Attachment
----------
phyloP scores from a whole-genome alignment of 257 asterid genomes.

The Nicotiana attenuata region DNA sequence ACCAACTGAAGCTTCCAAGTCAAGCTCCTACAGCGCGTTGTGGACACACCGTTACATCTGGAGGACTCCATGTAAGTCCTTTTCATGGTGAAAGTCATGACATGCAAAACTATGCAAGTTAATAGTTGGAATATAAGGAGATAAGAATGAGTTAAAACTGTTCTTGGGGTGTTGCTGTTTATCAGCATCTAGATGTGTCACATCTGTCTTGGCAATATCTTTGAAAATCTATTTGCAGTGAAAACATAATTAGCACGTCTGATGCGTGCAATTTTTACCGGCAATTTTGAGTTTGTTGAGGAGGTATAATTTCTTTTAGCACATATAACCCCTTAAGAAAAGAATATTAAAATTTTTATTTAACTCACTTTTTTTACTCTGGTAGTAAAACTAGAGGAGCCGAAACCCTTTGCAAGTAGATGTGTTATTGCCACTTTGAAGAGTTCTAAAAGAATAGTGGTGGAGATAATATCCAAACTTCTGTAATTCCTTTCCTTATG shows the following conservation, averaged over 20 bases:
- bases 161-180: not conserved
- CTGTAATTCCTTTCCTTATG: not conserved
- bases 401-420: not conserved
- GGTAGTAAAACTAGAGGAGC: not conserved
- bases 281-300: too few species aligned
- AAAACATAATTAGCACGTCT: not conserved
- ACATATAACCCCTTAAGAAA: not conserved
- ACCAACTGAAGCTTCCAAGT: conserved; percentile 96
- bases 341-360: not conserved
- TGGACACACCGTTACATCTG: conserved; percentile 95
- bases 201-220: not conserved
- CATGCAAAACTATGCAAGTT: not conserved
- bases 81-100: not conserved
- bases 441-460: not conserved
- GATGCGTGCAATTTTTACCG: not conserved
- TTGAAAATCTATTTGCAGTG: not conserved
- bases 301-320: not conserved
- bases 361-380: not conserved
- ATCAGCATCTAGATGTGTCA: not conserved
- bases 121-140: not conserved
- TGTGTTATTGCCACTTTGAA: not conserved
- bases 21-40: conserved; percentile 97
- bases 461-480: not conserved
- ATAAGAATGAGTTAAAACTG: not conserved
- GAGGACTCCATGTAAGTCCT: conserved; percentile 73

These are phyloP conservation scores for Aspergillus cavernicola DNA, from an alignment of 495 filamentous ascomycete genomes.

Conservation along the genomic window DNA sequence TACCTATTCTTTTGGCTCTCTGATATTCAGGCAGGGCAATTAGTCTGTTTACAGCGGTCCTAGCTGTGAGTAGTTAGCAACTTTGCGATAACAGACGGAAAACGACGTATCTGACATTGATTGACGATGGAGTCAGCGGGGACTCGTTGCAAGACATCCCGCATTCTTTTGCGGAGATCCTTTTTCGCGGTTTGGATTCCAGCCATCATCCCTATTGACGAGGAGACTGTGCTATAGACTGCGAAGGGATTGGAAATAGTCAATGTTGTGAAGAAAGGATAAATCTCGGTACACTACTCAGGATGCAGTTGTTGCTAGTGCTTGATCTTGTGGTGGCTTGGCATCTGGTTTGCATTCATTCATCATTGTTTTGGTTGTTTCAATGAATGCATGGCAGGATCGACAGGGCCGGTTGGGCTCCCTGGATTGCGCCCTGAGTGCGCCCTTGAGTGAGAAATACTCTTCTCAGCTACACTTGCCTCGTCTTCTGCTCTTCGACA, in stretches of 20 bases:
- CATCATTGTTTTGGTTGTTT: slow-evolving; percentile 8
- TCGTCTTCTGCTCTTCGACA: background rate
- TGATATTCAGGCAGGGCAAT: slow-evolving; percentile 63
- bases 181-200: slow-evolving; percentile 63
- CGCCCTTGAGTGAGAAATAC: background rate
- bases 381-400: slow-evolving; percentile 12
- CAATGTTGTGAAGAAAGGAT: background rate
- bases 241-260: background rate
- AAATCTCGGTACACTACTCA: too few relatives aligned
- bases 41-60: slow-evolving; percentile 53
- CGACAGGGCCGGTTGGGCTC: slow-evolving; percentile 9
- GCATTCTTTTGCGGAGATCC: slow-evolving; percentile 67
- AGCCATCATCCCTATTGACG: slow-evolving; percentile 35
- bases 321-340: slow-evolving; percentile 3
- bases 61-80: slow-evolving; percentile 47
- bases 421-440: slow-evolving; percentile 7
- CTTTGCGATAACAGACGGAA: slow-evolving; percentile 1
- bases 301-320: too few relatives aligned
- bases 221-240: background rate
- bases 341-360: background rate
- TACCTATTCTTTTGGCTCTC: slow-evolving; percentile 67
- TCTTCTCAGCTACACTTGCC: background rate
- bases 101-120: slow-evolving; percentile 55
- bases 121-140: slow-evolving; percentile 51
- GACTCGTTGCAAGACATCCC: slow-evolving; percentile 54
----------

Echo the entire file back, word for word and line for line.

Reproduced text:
phyloP scores from a whole-genome alignment of 257 asterid genomes.

The Nicotiana attenuata region DNA sequence ACCAACTGAAGCTTCCAAGTCAAGCTCCTACAGCGCGTTGTGGACACACCGTTACATCTGGAGGACTCCATGTAAGTCCTTTTCATGGTGAAAGTCATGACATGCAAAACTATGCAAGTTAATAGTTGGAATATAAGGAGATAAGAATGAGTTAAAACTGTTCTTGGGGTGTTGCTGTTTATCAGCATCTAGATGTGTCACATCTGTCTTGGCAATATCTTTGAAAATCTATTTGCAGTGAAAACATAATTAGCACGTCTGATGCGTGCAATTTTTACCGGCAATTTTGAGTTTGTTGAGGAGGTATAATTTCTTTTAGCACATATAACCCCTTAAGAAAAGAATATTAAAATTTTTATTTAACTCACTTTTTTTACTCTGGTAGTAAAACTAGAGGAGCCGAAACCCTTTGCAAGTAGATGTGTTATTGCCACTTTGAAGAGTTCTAAAAGAATAGTGGTGGAGATAATATCCAAACTTCTGTAATTCCTTTCCTTATG shows the following conservation, averaged over 20 bases:
- bases 161-180: not conserved
- CTGTAATTCCTTTCCTTATG: not conserved
- bases 401-420: not conserved
- GGTAGTAAAACTAGAGGAGC: not conserved
- bases 281-300: too few species aligned
- AAAACATAATTAGCACGTCT: not conserved
- ACATATAACCCCTTAAGAAA: not conserved
- ACCAACTGAAGCTTCCAAGT: conserved; percentile 96
- bases 341-360: not conserved
- TGGACACACCGTTACATCTG: conserved; percentile 95
- bases 201-220: not conserved
- CATGCAAAACTATGCAAGTT: not conserved
- bases 81-100: not conserved
- bases 441-460: not conserved
- GATGCGTGCAATTTTTACCG: not conserved
- TTGAAAATCTATTTGCAGTG: not conserved
- bases 301-320: not conserved
- bases 361-380: not conserved
- ATCAGCATCTAGATGTGTCA: not conserved
- bases 121-140: not conserved
- TGTGTTATTGCCACTTTGAA: not conserved
- bases 21-40: conserved; percentile 97
- bases 461-480: not conserved
- ATAAGAATGAGTTAAAACTG: not conserved
- GAGGACTCCATGTAAGTCCT: conserved; percentile 73

These are phyloP conservation scores for Aspergillus cavernicola DNA, from an alignment of 495 filamentous ascomycete genomes.

Conservation along the genomic window DNA sequence TACCTATTCTTTTGGCTCTCTGATATTCAGGCAGGGCAATTAGTCTGTTTACAGCGGTCCTAGCTGTGAGTAGTTAGCAACTTTGCGATAACAGACGGAAAACGACGTATCTGACATTGATTGACGATGGAGTCAGCGGGGACTCGTTGCAAGACATCCCGCATTCTTTTGCGGAGATCCTTTTTCGCGGTTTGGATTCCAGCCATCATCCCTATTGACGAGGAGACTGTGCTATAGACTGCGAAGGGATTGGAAATAGTCAATGTTGTGAAGAAAGGATAAATCTCGGTACACTACTCAGGATGCAGTTGTTGCTAGTGCTTGATCTTGTGGTGGCTTGGCATCTGGTTTGCATTCATTCATCATTGTTTTGGTTGTTTCAATGAATGCATGGCAGGATCGACAGGGCCGGTTGGGCTCCCTGGATTGCGCCCTGAGTGCGCCCTTGAGTGAGAAATACTCTTCTCAGCTACACTTGCCTCGTCTTCTGCTCTTCGACA, in stretches of 20 bases:
- CATCATTGTTTTGGTTGTTT: slow-evolving; percentile 8
- TCGTCTTCTGCTCTTCGACA: background rate
- TGATATTCAGGCAGGGCAAT: slow-evolving; percentile 63
- bases 181-200: slow-evolving; percentile 63
- CGCCCTTGAGTGAGAAATAC: background rate
- bases 381-400: slow-evolving; percentile 12
- CAATGTTGTGAAGAAAGGAT: background rate
- bases 241-260: background rate
- AAATCTCGGTACACTACTCA: too few relatives aligned
- bases 41-60: slow-evolving; percentile 53
- CGACAGGGCCGGTTGGGCTC: slow-evolving; percentile 9
- GCATTCTTTTGCGGAGATCC: slow-evolving; percentile 67
- AGCCATCATCCCTATTGACG: slow-evolving; percentile 35
- bases 321-340: slow-evolving; percentile 3
- bases 61-80: slow-evolving; percentile 47
- bases 421-440: slow-evolving; percentile 7
- CTTTGCGATAACAGACGGAA: slow-evolving; percentile 1
- bases 301-320: too few relatives aligned
- bases 221-240: background rate
- bases 341-360: background rate
- TACCTATTCTTTTGGCTCTC: slow-evolving; percentile 67
- TCTTCTCAGCTACACTTGCC: background rate
- bases 101-120: slow-evolving; percentile 55
- bases 121-140: slow-evolving; percentile 51
- GACTCGTTGCAAGACATCCC: slow-evolving; percentile 54